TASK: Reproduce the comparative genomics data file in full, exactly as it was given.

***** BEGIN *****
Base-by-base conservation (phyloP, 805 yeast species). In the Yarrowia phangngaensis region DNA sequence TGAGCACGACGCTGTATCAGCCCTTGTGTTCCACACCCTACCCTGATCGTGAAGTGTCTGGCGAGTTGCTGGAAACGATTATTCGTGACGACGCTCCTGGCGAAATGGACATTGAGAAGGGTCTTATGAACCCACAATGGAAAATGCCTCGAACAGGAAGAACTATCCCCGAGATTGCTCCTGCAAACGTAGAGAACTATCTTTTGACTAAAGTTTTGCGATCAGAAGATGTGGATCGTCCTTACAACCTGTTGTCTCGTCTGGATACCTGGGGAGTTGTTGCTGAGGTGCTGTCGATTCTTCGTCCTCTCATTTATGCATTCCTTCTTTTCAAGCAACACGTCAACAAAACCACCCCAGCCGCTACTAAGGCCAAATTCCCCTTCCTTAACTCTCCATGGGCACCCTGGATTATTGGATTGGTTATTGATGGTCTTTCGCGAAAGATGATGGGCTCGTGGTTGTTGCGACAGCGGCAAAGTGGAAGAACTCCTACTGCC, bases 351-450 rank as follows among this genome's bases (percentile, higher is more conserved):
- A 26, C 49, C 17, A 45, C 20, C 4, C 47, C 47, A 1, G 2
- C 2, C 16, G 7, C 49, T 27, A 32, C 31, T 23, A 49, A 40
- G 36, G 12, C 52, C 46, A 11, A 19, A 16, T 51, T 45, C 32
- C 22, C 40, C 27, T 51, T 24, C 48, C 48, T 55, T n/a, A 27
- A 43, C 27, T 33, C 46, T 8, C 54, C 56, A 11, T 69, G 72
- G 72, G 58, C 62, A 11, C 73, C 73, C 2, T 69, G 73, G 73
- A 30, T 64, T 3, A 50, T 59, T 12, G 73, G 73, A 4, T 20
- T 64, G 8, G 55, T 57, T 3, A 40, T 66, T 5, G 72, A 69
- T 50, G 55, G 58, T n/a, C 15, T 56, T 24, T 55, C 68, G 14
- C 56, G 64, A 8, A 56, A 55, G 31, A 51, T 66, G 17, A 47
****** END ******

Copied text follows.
Base-by-base conservation (phyloP, 805 yeast species). In the Yarrowia phangngaensis region DNA sequence TGAGCACGACGCTGTATCAGCCCTTGTGTTCCACACCCTACCCTGATCGTGAAGTGTCTGGCGAGTTGCTGGAAACGATTATTCGTGACGACGCTCCTGGCGAAATGGACATTGAGAAGGGTCTTATGAACCCACAATGGAAAATGCCTCGAACAGGAAGAACTATCCCCGAGATTGCTCCTGCAAACGTAGAGAACTATCTTTTGACTAAAGTTTTGCGATCAGAAGATGTGGATCGTCCTTACAACCTGTTGTCTCGTCTGGATACCTGGGGAGTTGTTGCTGAGGTGCTGTCGATTCTTCGTCCTCTCATTTATGCATTCCTTCTTTTCAAGCAACACGTCAACAAAACCACCCCAGCCGCTACTAAGGCCAAATTCCCCTTCCTTAACTCTCCATGGGCACCCTGGATTATTGGATTGGTTATTGATGGTCTTTCGCGAAAGATGATGGGCTCGTGGTTGTTGCGACAGCGGCAAAGTGGAAGAACTCCTACTGCC, bases 351-450 rank as follows among this genome's bases (percentile, higher is more conserved):
- A 26, C 49, C 17, A 45, C 20, C 4, C 47, C 47, A 1, G 2
- C 2, C 16, G 7, C 49, T 27, A 32, C 31, T 23, A 49, A 40
- G 36, G 12, C 52, C 46, A 11, A 19, A 16, T 51, T 45, C 32
- C 22, C 40, C 27, T 51, T 24, C 48, C 48, T 55, T n/a, A 27
- A 43, C 27, T 33, C 46, T 8, C 54, C 56, A 11, T 69, G 72
- G 72, G 58, C 62, A 11, C 73, C 73, C 2, T 69, G 73, G 73
- A 30, T 64, T 3, A 50, T 59, T 12, G 73, G 73, A 4, T 20
- T 64, G 8, G 55, T 57, T 3, A 40, T 66, T 5, G 72, A 69
- T 50, G 55, G 58, T n/a, C 15, T 56, T 24, T 55, C 68, G 14
- C 56, G 64, A 8, A 56, A 55, G 31, A 51, T 66, G 17, A 47